Getting Started with the Desktop

Familiarize yourself with the Windows 8 desktop so you can navigate with File Explorer, pin apps, manage open windows, and more.

Getting started with the desktop

Video: Getting Started with the Desktop

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Although Windows 8 uses the Start screen for launching apps and other tasks, the desktop view is still an important feature you'll need to know how to use. In this lesson, we'll show you the basics of using the desktop, including how to navigate with File Explorer, pin apps to the taskbar, and manage open windows with the built-in desktop effects.

Watch the video to learn the basics of using the desktop.

To switch to the desktop:

Click the buttons in the interactive below to learn more about the desktop view in Windows 8.

labeled graphic

Date & Time and Settings

On the right side of the taskbar, you will see the date and time. There will also be shortcuts to different settings, like Internet settings and sound volume.

Taskbar

The taskbar contains shortcuts to applications, the date & time, and more. When you open a program or file, it will appear on the taskbar, and you can easily switch between different programs by selecting them on the taskbar.

Shortcuts on the taskbar

Some programs will have shortcuts on the taskbar for easy access. In this example, there are shortcuts to Internet Explorer, File Explorer, and Windows Media Player.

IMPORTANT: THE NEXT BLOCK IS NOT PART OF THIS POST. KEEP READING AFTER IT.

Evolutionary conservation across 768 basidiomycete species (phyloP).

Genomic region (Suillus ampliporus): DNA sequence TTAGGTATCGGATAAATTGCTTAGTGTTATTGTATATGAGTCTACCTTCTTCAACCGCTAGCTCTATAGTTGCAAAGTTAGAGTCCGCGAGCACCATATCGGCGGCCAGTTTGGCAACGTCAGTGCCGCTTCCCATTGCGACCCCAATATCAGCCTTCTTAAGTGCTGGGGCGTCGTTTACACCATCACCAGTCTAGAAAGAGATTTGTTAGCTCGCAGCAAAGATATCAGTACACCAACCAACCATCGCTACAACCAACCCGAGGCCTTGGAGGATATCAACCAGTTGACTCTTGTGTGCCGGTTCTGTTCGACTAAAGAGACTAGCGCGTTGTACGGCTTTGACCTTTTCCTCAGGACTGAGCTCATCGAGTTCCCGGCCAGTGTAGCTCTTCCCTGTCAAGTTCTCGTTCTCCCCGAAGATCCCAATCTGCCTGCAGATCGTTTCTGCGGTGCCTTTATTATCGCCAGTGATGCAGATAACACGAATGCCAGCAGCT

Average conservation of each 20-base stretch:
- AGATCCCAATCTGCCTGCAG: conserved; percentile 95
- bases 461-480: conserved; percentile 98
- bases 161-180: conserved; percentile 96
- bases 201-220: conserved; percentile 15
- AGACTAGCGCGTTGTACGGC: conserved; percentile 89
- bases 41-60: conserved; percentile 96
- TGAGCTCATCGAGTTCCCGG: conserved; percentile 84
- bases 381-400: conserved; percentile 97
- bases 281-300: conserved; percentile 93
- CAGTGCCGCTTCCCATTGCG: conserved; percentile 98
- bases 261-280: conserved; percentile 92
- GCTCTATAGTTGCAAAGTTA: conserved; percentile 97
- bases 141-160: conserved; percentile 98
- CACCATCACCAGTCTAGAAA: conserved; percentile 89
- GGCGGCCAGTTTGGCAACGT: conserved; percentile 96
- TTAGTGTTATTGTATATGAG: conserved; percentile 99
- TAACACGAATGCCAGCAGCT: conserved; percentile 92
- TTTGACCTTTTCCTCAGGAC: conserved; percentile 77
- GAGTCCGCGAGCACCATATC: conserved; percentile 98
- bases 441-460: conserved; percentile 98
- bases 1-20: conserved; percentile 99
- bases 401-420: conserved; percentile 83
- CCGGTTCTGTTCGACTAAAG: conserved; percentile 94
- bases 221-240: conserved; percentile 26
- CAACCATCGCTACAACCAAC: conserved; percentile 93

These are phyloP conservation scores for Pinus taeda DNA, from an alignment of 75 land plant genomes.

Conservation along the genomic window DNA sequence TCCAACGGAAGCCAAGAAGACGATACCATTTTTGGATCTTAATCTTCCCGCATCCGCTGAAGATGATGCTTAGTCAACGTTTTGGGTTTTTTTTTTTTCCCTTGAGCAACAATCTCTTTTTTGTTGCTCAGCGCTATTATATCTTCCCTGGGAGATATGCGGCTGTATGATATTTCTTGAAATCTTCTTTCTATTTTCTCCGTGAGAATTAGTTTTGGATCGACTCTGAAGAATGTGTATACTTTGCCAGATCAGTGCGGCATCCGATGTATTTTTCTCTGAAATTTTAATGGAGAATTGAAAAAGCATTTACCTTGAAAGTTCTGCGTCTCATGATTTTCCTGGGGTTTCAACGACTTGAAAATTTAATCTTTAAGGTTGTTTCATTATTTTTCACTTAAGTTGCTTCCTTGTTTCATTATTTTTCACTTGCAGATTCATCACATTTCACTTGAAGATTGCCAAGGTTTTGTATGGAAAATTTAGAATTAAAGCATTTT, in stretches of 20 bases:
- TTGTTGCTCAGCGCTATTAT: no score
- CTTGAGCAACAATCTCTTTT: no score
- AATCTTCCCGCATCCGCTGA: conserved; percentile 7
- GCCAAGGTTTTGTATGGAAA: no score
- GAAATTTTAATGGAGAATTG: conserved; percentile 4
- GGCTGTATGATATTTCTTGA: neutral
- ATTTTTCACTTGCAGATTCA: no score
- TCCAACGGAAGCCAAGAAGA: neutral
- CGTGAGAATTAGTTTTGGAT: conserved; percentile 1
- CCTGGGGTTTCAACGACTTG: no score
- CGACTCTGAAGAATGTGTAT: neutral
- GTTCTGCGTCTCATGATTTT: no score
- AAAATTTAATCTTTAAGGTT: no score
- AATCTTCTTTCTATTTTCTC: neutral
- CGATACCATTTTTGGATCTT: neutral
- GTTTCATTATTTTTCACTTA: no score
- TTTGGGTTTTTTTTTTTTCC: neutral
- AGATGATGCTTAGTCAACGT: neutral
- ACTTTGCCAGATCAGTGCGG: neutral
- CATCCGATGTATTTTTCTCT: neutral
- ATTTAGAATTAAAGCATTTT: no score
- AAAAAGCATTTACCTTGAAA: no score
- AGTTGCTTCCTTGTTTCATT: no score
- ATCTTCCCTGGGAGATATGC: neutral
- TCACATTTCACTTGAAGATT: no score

Open Folders

When you double-click a folder, it will open in a specialized program called File Explorer (also known as Windows Explorer). This allows you to navigate to the specific folder or file you want.

Desktop background

The desktop background, or wallpaper, allows you to personalize your computer. You can choose a built-in background or use one of your own images.

Folders on the desktop

You can keep folders, files, and shortcuts on the desktop so they'll be easily accessible.

Recycle Bin

When you delete a file, it is moved to the Recycle Bin. This allows you to recover the file if you change your mind. To permanently delete the file, you will need to empty the Recycle Bin.

Start button

In Windows 8, you'll click the Start button to return to the Start screen.

In Windows 7 and earlier versions, you'll click the Start button to open the Start menu.

Working with files

To work with the files and folders on your computer, you'll use the File Explorer app. In File Explorer, you can navigate to different folders, open files, delete files, and more.

If you want to access your files from any computer, you may want to store your files online (in the cloud). To learn more, check out our lesson on Using OneDrive with Windows 8.

To open File Explorer:

Basic navigation: